Though as an envoy she was seized with major issues, she did not neglect what would appear to be trifles to others. On many an occasion, her brother Mumtaz, who was closest to her, saw her actually demonstrating to the Embassy domestic staff how to serve food to guests and what protocol to observe. It was inconceivable for her that Pakistan, the limits on its power notwithstanding, should not be represented in style and with due regard for propriety.
During her ambassadorial tenure in Vienna, Lupus Disease struck her. It meant regular dialysis sessions which restricted her mobility. But she did not allow her poor health to affect her work as an ambassador. Just a few weeks before she was felled by the stroke that proved fatal, she had stood for hours at the Pakistan Day reception receiving guest after guest. Then came Ramazan and there she was arranging Iftari for 200 “rozadars” at the Islamic Centre in Vienna in which she was very active. That was her last public act as Pakistan’s ambassador, before her death on April 21, the day the country was observing Allama Iqbal’s death anniversary. It was a strange coincident that her birthday was on another memorable date in Pakistan’s history — August 14.
Fifty-six is not an age to die. But Khurshid seemed prepared for it. Since her sense of order dictated that every duty had to be meticulously performed, Mumtaz found everything correctly arranged to the smallest detail, when he reached Vienna on hearing of her last illness. There were written instructions about what had to be done. She wanted to be buried in Islamabad — the city she had come to love for its scenic beauty and wide expanse and where she had planned to live after her retirement from government service. There were lists of her personal effects that were to be handed over to her family after her demise. Nothing had been left to conjecture.
In one respect Khurshid was fighting an eternal battle — as a woman. While she symbolised elegance and dignity, she could also be forceful and assertive when she wanted to. Although she never projected herself as a feminist, waging a struggle for women’s rights, how she patterned her own life demonstrated her perception of a woman’s role in society. I remember, her asking, on numerous occasions: why should not a woman who is competent in a profession not devote her energies to it while delegating her duties at home to someone else who might be better at housework?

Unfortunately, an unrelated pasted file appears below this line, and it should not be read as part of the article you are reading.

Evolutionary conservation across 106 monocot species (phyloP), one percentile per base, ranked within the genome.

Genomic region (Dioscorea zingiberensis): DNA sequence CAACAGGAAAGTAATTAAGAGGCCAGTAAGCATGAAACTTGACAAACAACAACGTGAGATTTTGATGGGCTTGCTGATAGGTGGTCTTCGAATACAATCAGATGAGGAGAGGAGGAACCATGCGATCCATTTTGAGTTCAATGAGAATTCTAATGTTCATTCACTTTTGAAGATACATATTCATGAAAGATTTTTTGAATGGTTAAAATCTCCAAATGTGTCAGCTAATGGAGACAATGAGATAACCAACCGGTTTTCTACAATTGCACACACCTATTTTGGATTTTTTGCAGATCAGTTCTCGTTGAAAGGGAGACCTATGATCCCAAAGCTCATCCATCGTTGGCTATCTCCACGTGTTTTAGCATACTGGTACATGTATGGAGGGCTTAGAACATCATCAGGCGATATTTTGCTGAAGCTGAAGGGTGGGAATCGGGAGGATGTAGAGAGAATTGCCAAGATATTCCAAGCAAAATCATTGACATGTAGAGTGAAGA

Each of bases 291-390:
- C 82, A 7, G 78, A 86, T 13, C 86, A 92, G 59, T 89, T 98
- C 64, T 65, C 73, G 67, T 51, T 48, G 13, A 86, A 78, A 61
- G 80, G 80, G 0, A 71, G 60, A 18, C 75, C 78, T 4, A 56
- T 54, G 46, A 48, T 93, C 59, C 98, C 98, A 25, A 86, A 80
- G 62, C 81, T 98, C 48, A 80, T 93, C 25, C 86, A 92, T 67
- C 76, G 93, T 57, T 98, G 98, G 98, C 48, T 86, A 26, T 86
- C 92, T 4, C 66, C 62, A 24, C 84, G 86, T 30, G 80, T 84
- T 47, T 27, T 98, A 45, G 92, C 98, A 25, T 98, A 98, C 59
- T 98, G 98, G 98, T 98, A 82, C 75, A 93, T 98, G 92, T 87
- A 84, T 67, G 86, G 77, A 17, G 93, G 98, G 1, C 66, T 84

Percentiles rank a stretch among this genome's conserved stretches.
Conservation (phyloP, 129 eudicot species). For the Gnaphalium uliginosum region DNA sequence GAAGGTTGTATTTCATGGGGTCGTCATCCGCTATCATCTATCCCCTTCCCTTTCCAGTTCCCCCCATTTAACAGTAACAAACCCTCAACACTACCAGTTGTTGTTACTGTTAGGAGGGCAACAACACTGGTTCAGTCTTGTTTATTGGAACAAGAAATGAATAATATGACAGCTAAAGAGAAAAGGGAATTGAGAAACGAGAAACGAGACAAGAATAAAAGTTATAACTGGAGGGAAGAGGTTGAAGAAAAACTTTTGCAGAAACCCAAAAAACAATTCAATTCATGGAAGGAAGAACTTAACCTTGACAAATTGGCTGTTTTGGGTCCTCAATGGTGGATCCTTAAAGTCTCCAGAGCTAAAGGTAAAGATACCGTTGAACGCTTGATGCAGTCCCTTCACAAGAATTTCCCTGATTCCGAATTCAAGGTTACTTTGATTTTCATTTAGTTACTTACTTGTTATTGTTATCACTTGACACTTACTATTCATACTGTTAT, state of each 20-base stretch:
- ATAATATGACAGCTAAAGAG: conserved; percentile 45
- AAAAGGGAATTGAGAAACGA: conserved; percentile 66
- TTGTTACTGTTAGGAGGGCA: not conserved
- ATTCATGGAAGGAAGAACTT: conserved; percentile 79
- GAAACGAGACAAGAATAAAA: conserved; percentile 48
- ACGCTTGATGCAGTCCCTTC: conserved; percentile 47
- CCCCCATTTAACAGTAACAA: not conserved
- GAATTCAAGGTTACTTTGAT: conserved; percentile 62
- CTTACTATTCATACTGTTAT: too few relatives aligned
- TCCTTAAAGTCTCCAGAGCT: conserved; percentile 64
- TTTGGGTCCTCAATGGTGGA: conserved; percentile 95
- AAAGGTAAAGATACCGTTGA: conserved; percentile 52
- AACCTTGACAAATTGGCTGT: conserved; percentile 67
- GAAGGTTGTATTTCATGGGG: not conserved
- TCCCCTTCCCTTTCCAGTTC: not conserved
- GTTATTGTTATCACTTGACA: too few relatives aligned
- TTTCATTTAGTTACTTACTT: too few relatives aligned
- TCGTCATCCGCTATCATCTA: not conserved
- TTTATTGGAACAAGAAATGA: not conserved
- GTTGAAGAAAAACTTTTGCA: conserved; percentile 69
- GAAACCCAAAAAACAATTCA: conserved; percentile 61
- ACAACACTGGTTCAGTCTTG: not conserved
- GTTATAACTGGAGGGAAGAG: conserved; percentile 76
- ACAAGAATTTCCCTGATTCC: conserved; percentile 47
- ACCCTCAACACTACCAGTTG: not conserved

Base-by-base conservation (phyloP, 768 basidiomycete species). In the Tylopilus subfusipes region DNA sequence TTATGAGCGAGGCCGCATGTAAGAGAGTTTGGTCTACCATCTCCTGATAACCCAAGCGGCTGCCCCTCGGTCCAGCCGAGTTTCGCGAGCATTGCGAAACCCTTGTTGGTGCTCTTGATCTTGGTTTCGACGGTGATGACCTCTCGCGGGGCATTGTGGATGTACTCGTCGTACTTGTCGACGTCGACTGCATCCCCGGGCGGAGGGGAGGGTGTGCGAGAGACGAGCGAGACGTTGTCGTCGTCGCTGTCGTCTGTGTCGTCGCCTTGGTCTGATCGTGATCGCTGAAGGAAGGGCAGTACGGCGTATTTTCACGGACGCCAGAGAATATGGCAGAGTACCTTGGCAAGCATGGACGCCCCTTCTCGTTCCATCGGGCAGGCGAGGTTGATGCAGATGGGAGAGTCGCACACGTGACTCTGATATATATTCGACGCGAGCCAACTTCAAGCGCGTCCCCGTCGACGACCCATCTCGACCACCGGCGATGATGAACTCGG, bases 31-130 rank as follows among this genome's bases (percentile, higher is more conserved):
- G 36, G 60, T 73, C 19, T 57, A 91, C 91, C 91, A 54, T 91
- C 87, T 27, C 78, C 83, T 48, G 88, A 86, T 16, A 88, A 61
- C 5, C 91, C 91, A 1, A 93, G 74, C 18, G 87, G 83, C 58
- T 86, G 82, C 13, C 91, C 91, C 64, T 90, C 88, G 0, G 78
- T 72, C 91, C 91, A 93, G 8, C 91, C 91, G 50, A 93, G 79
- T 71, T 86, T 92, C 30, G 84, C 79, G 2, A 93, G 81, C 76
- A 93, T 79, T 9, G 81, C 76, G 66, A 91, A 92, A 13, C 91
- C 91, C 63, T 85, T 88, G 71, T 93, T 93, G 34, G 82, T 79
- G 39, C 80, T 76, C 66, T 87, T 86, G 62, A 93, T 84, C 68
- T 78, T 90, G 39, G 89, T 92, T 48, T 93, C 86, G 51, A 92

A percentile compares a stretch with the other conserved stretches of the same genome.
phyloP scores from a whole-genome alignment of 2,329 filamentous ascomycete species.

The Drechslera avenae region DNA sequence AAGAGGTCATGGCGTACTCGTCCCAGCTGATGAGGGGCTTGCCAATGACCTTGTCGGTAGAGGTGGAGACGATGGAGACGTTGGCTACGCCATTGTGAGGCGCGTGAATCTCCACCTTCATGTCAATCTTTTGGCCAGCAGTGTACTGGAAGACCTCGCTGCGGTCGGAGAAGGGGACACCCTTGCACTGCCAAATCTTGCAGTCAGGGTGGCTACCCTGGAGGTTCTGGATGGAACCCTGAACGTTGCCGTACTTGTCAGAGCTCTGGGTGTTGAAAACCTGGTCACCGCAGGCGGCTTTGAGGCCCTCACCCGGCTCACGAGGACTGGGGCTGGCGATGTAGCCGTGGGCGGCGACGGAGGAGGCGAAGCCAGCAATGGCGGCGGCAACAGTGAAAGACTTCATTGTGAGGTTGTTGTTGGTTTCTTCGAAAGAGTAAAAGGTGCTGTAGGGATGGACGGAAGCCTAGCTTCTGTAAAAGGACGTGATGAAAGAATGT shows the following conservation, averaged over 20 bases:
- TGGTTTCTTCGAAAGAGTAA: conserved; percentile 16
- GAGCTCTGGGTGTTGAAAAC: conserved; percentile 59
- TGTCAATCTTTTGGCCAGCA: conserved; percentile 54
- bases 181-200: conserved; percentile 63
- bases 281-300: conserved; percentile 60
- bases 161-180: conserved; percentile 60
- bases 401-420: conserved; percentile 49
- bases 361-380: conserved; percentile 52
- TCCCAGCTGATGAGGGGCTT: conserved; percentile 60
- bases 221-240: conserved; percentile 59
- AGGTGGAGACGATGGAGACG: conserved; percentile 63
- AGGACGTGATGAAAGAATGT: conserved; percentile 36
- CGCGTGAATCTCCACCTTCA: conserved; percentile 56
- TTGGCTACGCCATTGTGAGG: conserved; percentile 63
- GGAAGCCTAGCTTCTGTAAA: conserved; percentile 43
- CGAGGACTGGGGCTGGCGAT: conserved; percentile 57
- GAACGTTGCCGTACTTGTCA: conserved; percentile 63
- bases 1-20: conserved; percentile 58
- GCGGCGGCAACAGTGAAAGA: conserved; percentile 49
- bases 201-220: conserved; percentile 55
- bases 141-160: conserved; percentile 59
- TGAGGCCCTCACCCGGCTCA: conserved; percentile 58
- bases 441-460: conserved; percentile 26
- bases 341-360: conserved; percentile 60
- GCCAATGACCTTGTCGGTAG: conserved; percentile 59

She did not abandon her career even after she was married. Neither did the arrival of a baby in 1965 affect her professional life. In fact she went to London on a Nuffield Scholarship when Mustafa Kamal, her son, was only a few months old. He accompanied his mother.
At the Foreign Office, where she was the only woman career diplomat at the ambassadorial level in her days, Khurshid found the going tough. Initially she had received a lot of encouragement from Mr Aziz Ahmad, who was the Foreign Minister, and Mr Agha Shahi, the Foreign Secretary, who were instrumental in persuading her to join the Foreign Service through the Lateral Entry Scheme. But later on, in the Islamisation period of General Zia, she often found herself by-passed especially in the selection of delegations. She felt deeply hurt at this.
I remember meeting her in Karachi after she had returned from the Netherlands in 1984.1 had wanted to interview her. After all a Pakistani woman career diplomat is a rarity. She pondered the idea for a day and then refused. She did not want to come into the limelight for the fear that she might incur the wrath of the mullahs!
Source: Dawn 8 June 1990